So, while plenty of games give you the option of pursuing one of multiple endings to the main story, but separate them morally, Prey gives you similar option, but literally doesn’t tell you which one is right. While this could be seen as frustrating, like the game is tricking you, the game doesn’t then turn around and go “Hah, you picked the fake one, dumbass”, but instead feels like it judges your choice appropriately given the amount of information you’re given. The inclusion of multiple paths to the ending feel less like arbitrarily deciding “this will be my asshole playthrough”, and more like you’re actually taking a crack at solving the mystery. The branching quest design actually ties into the core themes.

Furthermore, Prey encourages you to try and solve mysteries in the game world, even if they aren’t pertinent to the main quest, especially in regards to the people on board Talos I. Since Talos I was a sci-fi corporate entity, they had tracking bracelets for every employee on board to enable them to be tracked. This location data can be accessed via a security-enabled terminal by the player, meaning that the player has the means to track down the locations of every single crew member on board the ship (or, at least, their tracking bracelet).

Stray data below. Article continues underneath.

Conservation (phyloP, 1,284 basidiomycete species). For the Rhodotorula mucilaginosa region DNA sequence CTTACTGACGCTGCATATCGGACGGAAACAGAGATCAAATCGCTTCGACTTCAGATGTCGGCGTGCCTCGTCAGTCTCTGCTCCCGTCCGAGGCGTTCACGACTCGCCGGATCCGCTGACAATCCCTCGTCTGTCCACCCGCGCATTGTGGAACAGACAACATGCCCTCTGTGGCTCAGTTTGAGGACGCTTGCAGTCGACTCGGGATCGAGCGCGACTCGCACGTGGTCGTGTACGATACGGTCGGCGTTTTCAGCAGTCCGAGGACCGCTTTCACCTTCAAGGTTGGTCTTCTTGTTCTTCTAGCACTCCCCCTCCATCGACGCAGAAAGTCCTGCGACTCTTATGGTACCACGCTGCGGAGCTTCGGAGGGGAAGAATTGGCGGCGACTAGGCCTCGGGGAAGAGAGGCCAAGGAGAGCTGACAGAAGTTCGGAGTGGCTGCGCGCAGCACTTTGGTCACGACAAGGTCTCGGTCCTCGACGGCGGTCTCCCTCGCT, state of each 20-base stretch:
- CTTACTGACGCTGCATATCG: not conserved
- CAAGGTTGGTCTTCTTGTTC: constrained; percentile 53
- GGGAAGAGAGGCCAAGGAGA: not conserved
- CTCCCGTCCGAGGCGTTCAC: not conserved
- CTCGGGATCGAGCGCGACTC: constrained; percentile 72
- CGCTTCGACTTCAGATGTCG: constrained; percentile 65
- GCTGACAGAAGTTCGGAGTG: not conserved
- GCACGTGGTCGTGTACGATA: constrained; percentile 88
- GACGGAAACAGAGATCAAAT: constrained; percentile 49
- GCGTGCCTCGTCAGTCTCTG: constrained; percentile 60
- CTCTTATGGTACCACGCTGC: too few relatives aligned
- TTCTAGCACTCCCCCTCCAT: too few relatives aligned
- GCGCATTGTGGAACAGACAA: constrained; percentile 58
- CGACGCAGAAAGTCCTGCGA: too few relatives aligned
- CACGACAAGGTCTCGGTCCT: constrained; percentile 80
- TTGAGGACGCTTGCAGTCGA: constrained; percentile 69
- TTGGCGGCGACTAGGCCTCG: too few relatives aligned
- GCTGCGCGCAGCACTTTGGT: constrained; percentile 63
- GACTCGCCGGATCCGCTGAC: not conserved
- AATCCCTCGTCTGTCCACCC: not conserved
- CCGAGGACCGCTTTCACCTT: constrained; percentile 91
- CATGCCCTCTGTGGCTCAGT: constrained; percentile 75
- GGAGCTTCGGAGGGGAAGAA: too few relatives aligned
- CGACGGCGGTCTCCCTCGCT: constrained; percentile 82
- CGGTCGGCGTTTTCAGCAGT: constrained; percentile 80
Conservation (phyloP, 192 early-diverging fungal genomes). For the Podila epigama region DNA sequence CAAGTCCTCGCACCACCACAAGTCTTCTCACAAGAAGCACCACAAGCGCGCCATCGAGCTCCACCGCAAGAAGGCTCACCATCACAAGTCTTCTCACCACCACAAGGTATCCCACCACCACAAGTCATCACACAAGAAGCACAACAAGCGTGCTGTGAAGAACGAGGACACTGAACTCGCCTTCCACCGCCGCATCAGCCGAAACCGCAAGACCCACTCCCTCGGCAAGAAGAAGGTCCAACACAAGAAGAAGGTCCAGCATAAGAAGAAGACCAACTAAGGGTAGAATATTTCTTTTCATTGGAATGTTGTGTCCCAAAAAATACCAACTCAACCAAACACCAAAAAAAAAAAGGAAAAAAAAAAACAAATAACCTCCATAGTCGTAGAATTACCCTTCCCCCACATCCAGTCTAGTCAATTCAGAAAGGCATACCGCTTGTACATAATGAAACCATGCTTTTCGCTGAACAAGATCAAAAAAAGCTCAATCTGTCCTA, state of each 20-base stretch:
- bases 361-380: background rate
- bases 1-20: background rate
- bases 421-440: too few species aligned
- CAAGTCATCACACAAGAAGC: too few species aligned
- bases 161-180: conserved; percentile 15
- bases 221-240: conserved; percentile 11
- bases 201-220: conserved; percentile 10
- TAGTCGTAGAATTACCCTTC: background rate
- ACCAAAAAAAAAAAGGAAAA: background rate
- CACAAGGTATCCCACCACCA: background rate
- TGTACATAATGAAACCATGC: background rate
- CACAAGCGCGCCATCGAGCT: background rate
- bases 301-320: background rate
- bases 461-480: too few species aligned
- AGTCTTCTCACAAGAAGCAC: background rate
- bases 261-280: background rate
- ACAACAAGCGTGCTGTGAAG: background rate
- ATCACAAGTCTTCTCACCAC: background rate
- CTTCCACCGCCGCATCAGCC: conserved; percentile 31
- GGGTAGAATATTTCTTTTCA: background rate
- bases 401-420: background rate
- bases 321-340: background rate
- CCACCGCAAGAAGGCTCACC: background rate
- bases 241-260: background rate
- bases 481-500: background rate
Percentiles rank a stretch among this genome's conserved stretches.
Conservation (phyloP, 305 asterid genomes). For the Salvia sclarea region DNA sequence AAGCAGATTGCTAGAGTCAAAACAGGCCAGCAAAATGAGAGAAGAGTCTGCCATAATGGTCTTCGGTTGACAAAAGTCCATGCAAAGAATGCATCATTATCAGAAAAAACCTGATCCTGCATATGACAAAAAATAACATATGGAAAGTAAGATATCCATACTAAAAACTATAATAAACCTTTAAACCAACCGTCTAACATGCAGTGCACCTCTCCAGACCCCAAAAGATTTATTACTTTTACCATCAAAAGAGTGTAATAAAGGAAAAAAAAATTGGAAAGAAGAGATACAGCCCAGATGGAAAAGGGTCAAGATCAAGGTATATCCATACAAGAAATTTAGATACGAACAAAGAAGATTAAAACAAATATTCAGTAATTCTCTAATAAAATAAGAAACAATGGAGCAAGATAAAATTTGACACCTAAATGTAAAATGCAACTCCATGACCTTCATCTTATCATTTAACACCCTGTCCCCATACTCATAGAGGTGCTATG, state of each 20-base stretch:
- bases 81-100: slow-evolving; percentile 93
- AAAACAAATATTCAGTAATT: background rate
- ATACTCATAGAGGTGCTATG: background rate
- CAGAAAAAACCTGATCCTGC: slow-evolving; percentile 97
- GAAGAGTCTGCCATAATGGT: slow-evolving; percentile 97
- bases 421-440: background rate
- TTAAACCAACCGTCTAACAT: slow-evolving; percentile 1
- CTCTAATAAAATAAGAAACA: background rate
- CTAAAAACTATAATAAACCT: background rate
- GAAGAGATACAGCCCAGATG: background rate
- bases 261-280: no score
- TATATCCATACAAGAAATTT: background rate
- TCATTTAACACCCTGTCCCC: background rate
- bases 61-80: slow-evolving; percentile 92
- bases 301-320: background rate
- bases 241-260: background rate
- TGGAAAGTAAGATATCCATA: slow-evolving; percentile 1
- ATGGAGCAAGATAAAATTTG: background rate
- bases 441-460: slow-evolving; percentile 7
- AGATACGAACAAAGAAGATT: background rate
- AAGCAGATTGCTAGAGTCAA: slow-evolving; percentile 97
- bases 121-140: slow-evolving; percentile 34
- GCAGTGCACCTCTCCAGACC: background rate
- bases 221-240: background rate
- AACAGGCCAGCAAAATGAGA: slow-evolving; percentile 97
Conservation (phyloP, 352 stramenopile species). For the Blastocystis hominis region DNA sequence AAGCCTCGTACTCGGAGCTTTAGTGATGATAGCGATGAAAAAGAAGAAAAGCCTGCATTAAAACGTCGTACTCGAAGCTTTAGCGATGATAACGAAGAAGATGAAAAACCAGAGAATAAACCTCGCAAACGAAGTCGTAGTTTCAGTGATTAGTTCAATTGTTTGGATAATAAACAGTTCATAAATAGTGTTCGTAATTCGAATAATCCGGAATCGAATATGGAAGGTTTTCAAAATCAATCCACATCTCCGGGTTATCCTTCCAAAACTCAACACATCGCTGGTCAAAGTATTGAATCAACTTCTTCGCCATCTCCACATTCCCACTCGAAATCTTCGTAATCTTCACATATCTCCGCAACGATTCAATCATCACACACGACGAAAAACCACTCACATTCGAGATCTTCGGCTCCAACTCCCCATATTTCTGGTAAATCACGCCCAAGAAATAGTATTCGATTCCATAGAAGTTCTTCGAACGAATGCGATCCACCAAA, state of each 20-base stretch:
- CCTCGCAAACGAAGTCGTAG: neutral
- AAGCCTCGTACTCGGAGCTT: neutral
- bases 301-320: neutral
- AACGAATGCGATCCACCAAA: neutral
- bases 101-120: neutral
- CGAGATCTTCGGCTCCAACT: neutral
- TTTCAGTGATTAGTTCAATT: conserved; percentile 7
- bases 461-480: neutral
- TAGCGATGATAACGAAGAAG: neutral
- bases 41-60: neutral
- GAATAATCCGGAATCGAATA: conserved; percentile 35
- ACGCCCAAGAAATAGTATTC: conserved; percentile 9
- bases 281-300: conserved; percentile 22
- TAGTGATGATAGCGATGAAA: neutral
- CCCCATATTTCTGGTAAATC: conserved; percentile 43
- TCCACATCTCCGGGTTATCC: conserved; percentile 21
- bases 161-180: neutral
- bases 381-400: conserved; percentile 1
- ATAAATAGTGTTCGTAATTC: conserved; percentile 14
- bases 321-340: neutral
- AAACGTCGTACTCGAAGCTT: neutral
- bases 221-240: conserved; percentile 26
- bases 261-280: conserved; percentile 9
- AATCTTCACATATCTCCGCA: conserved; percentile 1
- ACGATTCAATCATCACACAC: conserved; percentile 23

This is amazing. For starters, it’s such a good way to create a sense of realism on board this station, since instead of having nameless, faceless corpses littering the hallways like some sort of macabre decorations, every corpse has a name, and vice versa, every name haphazardly mentioned in an email or emblazoned outside an office door can be tied to a body. Furthermore, it means that Prey feels free to give the player tons of miniature objectives (such as hearing that someone took more than their requisitioned amount of ammo when they went out), and letting the player hunt them down and claim the rewards naturally, instead of engorging their quest log with tiny little meaningless quests. Again, it’s all about solving mysteries, but the fluidity of this system, combined with the fact that you as the player have to opt-in to them, mean that you actually feel like you’re discovering, hunting down, and solving these tiny stories instead of having them spoon-fed to you.

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That’s enough about the quest system. Prey also excels in that feeling of trying to find things out extends out even towards the combat and traversal mechanics. The fact that the first real gun the game gives you, the GLOO Gun, is arguably infinitely more useful as a traversal tool than as a weapon speaks to how much Prey wants you to explore with its systems and the physical world.